Hospice: 10 Things Patients and Families Need to Know

Hospice is a care philosophy that focuses on maximizing the quality of life as opposed to the quantity of life. Hospice may incl...

Saturday, July 9, 2011

How Other Professions View Social Work

Yesterday, I was talking to my mom about how the RN case managers at one of my jobs often have to stay several hours after their shift making reports to different insurance companies. My mom, a bedside nurse of over 20 years, scoffed at the idea of RN case managers having stressful jobs and stated, "All they do is talk and sit in front of a computer all day. Their job is so easy." In the past, my mom has made similar comments about social work, stating that all we do is "talk to people", while people like her have to clean bodily fluids and give medication. Hence, my mom feels that MSW salaries are fair when compared to Associates and Bachelor's degrees in nursing.

I feel that despite being a nurse for so long, my mom still lacks understanding of what social workers and RN case managers do in a hospital setting. While I do try to educate her, my mom frequently reminds me that I am a "rookie" and that she has been in the field for 20 years. Out or respect for her work experience - and my sanity - I try not to engage in extended debates with her when she brings up the subject.

However, these conversations with my mom make me wonder about how other medical professions view social work. I know that my RN case manager co-workers value the services we provide, with some even advocating for social worker salary raises because we do the same discharging planning work as they do. But what about bedside nurses, therapists, pharmacists, doctors, and others who don't see what we're doing all day? I realize that there will always be "rivalries" between different professions, but shouldn't we acknowledge the unique contributions of each job in providing care instead of making diminishing statements about one other? I'd definitely like to see my mom work in case management one day and see if she still finds it "easy" afterwards.

In other news, I'm still working on finding a place to live. Haven't found an ideal place yet, but I'm keeping my hopes up!

3 comments:

  1. A lot of people think social work us easy. Unfortunately, we are some of the hardest working, underpaid people with advanced degrees.

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  2. I am a medical social worker too, and find this similar dilemma. I sometimes feel as though they have no clue as to what my role is or should be. I think they view me more as a go to girl, or secretary who makes phone calls, gather info to coordinate discharge planning all day. I have my MSW and have worked outside the hospital as a social worker before. I do not mean to devalue the field of nursing or the hard work that they do, but I likely have had more education and more work experience than them when they began their careers, and have to deal with stress on various levels as well in the workplace, along with added responsibilities that go along with meeting the psychosocial needs of patients in addition to ensuring safe discharge planning for patients. We need to find a way to educate them as to what our role is and the service that we can and do provide.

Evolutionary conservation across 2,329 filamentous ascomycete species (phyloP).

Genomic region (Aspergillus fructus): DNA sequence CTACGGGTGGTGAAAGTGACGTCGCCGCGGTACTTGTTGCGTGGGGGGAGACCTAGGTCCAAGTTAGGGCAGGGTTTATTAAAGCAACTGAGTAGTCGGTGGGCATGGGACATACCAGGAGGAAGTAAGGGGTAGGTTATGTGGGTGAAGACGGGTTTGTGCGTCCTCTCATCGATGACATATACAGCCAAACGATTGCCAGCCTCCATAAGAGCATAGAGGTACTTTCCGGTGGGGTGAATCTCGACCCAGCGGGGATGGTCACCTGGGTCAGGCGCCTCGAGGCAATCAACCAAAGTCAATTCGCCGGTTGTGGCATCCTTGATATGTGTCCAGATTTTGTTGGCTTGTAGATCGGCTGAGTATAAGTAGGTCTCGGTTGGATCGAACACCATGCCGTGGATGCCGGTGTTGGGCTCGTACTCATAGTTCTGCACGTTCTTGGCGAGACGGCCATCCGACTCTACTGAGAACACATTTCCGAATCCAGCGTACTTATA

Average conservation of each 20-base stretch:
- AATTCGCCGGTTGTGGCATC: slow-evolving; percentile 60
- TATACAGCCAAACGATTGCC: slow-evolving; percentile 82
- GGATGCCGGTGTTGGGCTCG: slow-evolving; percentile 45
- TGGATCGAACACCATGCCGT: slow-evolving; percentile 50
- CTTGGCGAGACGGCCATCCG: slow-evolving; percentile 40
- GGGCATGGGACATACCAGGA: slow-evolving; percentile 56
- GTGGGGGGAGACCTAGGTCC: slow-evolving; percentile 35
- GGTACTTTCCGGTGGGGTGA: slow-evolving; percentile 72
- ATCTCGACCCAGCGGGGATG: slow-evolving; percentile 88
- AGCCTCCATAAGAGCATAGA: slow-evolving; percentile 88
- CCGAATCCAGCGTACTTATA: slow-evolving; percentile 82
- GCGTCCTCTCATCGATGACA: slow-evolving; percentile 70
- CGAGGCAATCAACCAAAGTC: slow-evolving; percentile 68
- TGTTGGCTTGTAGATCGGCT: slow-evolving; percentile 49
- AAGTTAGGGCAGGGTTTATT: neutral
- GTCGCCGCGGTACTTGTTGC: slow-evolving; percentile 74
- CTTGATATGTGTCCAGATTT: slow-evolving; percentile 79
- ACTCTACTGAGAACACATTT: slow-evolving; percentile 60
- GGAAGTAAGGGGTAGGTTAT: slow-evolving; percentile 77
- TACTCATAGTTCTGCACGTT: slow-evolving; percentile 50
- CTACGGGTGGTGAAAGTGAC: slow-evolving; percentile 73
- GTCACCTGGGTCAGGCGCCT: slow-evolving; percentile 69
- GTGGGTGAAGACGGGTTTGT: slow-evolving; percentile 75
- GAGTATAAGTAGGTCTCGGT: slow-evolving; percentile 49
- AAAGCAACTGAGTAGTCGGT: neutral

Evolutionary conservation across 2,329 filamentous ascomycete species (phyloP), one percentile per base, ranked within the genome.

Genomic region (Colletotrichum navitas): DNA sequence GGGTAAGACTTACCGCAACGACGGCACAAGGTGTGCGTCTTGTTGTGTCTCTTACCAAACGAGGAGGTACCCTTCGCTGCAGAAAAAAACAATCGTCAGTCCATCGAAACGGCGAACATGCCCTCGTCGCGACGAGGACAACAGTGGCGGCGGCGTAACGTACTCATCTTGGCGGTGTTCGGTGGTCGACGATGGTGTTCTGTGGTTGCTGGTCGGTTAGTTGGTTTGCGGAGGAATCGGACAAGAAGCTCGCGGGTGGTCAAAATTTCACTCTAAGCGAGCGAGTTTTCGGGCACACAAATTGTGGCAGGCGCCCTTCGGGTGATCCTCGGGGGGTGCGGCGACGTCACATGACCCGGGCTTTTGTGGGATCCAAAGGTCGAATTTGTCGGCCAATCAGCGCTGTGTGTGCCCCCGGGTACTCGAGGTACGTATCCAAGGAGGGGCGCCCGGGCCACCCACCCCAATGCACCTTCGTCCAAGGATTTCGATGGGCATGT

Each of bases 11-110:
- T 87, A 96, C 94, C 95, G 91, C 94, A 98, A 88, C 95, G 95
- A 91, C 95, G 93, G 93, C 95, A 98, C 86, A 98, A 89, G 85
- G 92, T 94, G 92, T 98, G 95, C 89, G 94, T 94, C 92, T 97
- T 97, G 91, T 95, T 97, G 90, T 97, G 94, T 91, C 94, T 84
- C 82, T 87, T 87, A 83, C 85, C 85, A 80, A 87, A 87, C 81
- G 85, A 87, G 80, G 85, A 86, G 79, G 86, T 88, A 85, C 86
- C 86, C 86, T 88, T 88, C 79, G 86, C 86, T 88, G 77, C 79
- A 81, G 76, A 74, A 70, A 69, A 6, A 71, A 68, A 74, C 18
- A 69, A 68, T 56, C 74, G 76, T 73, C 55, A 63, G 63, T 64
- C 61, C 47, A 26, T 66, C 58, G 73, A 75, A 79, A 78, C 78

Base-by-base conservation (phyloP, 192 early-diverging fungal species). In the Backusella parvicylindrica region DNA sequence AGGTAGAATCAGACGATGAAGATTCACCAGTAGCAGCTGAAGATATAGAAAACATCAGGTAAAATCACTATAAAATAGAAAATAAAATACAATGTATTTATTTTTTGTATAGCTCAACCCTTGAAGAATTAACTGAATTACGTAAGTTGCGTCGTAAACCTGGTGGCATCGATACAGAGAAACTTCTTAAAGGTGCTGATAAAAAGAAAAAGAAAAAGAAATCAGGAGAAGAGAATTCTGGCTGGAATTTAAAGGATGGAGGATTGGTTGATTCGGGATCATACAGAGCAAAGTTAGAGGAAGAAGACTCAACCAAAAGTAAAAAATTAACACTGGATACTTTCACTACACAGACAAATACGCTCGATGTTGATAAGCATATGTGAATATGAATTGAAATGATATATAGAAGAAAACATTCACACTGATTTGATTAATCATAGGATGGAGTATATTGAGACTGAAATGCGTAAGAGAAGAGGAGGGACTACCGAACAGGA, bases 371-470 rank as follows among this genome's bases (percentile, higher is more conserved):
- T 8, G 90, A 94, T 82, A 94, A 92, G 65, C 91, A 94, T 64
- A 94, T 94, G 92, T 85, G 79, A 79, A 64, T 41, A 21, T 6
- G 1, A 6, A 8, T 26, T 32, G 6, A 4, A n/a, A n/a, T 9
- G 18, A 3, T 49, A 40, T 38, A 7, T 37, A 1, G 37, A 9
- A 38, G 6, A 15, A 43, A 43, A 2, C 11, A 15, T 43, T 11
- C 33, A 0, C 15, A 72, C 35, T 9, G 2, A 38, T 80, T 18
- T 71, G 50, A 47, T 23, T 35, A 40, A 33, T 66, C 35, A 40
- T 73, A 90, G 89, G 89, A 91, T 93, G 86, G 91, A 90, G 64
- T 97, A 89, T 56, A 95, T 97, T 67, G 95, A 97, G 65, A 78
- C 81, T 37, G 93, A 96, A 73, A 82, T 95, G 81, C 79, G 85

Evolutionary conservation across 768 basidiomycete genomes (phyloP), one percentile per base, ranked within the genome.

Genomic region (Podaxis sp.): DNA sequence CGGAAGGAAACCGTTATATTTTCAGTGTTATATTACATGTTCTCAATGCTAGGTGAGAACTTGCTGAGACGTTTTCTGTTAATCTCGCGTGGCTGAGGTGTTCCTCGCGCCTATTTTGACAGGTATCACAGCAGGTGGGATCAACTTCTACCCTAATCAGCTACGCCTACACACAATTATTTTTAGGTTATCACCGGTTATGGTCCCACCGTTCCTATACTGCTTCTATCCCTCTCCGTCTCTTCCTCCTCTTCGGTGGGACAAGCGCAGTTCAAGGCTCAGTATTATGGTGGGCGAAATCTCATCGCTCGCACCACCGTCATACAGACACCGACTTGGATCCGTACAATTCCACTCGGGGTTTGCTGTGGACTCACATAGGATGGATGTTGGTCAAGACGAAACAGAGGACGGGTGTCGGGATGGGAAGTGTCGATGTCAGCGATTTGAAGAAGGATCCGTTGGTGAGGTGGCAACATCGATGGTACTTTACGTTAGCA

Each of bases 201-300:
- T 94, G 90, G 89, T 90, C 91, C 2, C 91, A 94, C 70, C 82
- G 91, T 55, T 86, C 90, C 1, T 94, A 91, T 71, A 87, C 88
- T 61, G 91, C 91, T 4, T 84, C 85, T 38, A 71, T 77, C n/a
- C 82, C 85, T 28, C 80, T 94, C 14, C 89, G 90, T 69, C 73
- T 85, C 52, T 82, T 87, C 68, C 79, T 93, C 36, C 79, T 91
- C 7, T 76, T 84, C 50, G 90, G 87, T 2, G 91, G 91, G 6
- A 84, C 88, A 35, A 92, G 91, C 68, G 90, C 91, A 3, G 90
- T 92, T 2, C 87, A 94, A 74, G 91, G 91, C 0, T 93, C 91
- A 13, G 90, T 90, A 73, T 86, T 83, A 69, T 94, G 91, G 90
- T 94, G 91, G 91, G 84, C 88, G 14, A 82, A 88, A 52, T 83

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  3. @Vikie: Indeed. I feel that people who call our profession "fluffy" should try to fill in for us one day and see how it really is!

    @Ambrosia: Another dilemma I have at work is the assumption that I have as much medical knowledge as a nurse. Many times, I've had to explain to staff that I deal primarily with psychosocial issues, and that when it comes to medical diagnoses, lab results, and therapy evaluations. Furthermore, I am still getting the hang of the insurance system, and learning (typically by asking the case managers questions) what the different insurances will cover based on diagnoses with which I am unfamiliar. Hence, the staff will typically go to the nurses case managers instead of me when it comes to most discharge planning issues. At times, I do feel my job would be so much easier if I had a nursing background.

    The times I do get to shine are when the issues are primary psychosocial. Typically, I'm able to do my own thing without needing the advise of the nursing staff. Fortunately, I do work somewhere with a staff that supports and respects social workers.

    Whether it be at the university or hospital level, I do think that social workers, nurses, and the hospital system need to be more educated on the role of the social worker. That way, there isn't so much overlap in the workplace.

    Thanks for reading my blog!

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